The bomb and its legacy resonate well after we see it explode and is nicely tied to the structure, emotional pangs and the film’s themes. So the audience are constantly on their toes. Not knowing how and if the ‘boom’ will reappear creates a deeply impactful experience that also acts as a cautionary tale about innovation, politics and war.
Verdict: For older kids and late teens – Oppenheimer is intense film, but well worth watching.
And so to my (SPOILER LADEN) review of Barbie…
To me, a live action film about an iconic toy doll sounds like a very bad idea. However, director Greta Gerwig uses this cheesy premise to not only mine comedy gold but also to deliver some powerful social commentary.
When we’re introduced to “Barbieland”, it feels both real and surreal like an extreme comedy skit come to life. Everything is plastic and a shade of pink. But this fake realness is not only surprisingly engaging, it also allows for some hilarious jokes. Some, meta, some in the guise of dramatic irony, and some as “Easter Eggs”. While not all made me “laugh out loud”, I smiled a lot and a few times found myself gasping for air.
The cast does an excellent job bringing all the characters to life and although Margot Robbie is great job in the main role, it’s really Ryan Gosling, America Ferrara, Kate McKinnon and Michael Cera who steal the show as Ken, Gloria, Weird Barbie and Allan, respectively.
Once the film leaves “Barbieland” and moves to the real world, what follows is a fish-out-of-water story, with a surprisingly strong hook, as Barbie discovers the complexities of real life. Combining these two tones isn’t always successful though and while the emotional drama and wacky comedy never bring each other down, they don’t really support each other either – so both ideas get a bit diluted.
When Barbie finally hits it stride we’re more than halfway through the film so everything feels a little underwhelming, given the time that’s already been spent. I really think the film would have been much better if it had taken both ideas and committed to being a musical because the most memorable moments are all songs – “Pink” (opening number), “Dance the Night” (dance break), “I’m Just Ken” (ballad) and “What Was I Made For?” (thematic song).
Also, despite the runtime being nearly 2 hours, the film feels like it’s in a rush, moving between scenes at breakneck speed when it could have been slower (and longer).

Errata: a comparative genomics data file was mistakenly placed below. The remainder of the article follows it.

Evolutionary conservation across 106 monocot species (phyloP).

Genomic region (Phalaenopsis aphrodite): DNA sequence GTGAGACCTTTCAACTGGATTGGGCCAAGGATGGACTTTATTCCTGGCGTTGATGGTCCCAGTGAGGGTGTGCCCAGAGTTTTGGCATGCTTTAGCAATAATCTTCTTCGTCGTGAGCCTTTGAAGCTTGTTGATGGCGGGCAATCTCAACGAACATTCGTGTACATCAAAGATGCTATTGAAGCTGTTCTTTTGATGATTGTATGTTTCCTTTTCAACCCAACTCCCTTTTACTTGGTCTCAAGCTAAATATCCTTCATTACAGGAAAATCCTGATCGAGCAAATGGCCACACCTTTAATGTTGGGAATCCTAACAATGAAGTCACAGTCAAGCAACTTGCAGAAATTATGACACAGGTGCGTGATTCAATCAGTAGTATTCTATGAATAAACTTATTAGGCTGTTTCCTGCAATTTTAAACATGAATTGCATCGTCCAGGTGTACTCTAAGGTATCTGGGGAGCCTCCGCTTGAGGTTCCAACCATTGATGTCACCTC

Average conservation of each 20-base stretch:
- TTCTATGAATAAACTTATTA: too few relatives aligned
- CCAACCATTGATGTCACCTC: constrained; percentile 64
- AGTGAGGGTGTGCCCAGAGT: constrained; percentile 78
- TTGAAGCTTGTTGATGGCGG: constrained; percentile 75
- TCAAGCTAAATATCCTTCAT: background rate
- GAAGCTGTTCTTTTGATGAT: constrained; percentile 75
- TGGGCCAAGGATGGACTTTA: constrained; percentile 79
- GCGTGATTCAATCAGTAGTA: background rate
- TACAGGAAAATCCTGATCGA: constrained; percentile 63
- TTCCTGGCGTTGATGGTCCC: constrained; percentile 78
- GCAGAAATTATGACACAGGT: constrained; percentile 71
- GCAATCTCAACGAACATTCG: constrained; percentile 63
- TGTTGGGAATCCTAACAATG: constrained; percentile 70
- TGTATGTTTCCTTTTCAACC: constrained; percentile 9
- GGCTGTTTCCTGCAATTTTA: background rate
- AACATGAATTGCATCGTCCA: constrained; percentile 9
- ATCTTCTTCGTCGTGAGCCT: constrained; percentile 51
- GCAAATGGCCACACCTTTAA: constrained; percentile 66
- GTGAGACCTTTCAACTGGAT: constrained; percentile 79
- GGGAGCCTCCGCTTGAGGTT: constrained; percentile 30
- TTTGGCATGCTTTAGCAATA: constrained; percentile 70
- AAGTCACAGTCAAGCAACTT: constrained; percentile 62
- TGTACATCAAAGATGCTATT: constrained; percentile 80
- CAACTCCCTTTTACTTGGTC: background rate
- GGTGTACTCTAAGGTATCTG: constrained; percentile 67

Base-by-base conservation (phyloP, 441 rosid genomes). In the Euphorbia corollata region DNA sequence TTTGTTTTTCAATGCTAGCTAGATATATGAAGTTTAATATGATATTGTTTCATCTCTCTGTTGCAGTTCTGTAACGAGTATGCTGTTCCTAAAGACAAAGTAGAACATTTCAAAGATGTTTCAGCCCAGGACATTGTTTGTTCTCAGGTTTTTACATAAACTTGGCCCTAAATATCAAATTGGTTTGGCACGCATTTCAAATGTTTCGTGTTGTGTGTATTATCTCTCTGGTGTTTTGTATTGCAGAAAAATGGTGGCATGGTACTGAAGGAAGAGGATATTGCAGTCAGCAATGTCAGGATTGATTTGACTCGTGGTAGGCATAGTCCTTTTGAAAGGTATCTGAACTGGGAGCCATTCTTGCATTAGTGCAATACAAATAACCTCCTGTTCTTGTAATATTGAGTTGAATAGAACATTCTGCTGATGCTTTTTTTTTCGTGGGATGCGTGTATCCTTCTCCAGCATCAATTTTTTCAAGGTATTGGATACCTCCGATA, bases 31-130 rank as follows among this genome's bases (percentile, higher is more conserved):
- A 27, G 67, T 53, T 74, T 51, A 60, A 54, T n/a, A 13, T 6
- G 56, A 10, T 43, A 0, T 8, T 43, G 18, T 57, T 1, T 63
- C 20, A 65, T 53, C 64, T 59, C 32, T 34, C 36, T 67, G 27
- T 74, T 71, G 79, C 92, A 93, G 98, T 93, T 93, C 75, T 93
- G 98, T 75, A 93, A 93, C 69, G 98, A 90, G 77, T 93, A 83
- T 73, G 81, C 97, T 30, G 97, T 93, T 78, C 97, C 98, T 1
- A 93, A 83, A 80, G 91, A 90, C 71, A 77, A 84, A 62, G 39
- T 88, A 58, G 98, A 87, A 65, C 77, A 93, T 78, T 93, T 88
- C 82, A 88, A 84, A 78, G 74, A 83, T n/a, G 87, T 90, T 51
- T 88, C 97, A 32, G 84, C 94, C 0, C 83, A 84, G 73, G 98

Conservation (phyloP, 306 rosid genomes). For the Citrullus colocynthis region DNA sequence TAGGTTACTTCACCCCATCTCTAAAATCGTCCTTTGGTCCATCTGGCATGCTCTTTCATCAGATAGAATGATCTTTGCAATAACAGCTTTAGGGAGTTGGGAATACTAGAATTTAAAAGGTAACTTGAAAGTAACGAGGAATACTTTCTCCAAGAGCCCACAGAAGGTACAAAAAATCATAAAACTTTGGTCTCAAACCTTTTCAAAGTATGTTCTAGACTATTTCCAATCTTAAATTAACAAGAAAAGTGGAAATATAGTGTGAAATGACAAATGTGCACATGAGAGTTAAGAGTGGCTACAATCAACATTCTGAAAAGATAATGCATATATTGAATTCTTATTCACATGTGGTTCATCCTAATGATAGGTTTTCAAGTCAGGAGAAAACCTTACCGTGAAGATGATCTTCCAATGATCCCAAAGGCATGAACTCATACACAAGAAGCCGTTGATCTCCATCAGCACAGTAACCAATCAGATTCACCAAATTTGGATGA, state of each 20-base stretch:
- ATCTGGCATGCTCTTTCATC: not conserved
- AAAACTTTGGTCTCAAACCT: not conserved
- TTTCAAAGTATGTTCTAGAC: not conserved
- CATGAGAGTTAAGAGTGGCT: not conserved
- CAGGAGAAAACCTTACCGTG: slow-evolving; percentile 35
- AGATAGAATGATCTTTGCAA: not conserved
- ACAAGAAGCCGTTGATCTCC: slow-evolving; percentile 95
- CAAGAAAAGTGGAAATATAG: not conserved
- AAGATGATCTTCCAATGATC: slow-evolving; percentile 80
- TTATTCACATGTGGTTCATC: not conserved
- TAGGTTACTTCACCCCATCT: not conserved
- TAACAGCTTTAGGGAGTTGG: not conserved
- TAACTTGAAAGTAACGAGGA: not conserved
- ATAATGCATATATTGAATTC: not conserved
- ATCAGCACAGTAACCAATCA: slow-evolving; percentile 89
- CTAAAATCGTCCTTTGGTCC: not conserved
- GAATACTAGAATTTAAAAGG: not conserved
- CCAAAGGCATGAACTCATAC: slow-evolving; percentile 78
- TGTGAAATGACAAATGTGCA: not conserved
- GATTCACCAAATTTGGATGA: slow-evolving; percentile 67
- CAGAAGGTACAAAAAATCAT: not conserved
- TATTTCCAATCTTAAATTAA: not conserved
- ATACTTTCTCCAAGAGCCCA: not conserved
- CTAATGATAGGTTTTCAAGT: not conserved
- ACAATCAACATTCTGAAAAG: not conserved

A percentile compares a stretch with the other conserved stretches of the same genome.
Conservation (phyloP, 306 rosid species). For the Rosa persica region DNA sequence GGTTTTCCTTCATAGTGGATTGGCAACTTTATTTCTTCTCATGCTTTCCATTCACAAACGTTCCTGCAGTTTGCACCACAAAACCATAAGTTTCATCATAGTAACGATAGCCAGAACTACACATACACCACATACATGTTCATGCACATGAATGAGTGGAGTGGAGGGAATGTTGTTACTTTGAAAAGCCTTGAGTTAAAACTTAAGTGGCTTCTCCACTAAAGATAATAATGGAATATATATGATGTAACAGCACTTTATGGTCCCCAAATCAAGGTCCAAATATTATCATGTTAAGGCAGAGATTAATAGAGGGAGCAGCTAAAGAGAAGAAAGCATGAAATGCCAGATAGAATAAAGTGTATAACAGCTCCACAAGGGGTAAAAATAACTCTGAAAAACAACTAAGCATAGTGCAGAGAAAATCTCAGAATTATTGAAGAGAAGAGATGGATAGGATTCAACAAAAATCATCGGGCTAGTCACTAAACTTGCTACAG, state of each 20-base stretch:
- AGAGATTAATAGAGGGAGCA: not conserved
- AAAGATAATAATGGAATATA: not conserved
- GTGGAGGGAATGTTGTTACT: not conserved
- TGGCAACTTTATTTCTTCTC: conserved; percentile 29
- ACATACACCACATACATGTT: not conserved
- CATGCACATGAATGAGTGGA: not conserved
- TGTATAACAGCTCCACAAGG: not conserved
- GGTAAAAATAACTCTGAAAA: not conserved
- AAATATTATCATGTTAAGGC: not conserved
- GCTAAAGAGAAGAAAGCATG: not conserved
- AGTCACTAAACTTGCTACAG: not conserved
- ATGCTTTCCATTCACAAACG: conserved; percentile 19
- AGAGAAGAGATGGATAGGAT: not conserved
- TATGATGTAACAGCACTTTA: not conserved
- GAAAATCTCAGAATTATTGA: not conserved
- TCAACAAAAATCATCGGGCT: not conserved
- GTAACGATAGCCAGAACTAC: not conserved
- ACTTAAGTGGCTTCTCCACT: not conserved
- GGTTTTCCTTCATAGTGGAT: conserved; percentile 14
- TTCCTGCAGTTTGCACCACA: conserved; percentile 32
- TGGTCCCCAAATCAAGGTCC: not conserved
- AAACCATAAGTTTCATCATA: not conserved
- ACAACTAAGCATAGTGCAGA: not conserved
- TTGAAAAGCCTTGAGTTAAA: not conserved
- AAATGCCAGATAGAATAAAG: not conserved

I also found some of the “humans” a bit shallow. They’re well acted, but would have been stronger as symbolic representations of different ideas rather than their own people. For example, Gloria and Sasha are more fleshed out when they represent the optimistic and pessimistic sides to feminism. When they’re just people, they’re just a bit two-dimensional.
Despite this though, the social commentary about feminism in a patriarchal society is really well-written and does a great job of holding Barbie together – especially in its weaker moments.
In conclusion Barbie is an ambitious project that doesn’t always work for me but when it’s good it’s really good and very funny. It even admirably addresses the codependent nature of the relationship between Barbie and Ken. And while I found it struggled with pace and imbalance I couldn’t fault the themes, the actors and the jokes, all of which do their best to keep the film a perfect shade of pink.
Verdict: It’s definitely a film that is much more accessible to all age groups and there’s something for everyone as it cleverly works on many levels for it’s wide, diverse audience
And finally to Barbenheimer…
If like me you’re going to do the Barbieheimer Double Bill – I would say the experience is ultimately an enjoyable one. The films’ tones balance each other perfectly with Barbie’s pessimistic-to-optimistic narrative reflected by Oppenheimer’s optimistic-to-pessimistic perspective.
Also both movies’ themes about women’s ability (or lack thereof) to impact their world also makes the films interesting to compare.
Verdict: For the best experience, I would recommend watching Oppenheimer first, followed by a short break (trust me you’ll need it), followed by Barbie.
Overall KidRating: 9/10
Click the picture below to check out Jack’s handy list of films older kids and teenagers should enjoy watching with their parents….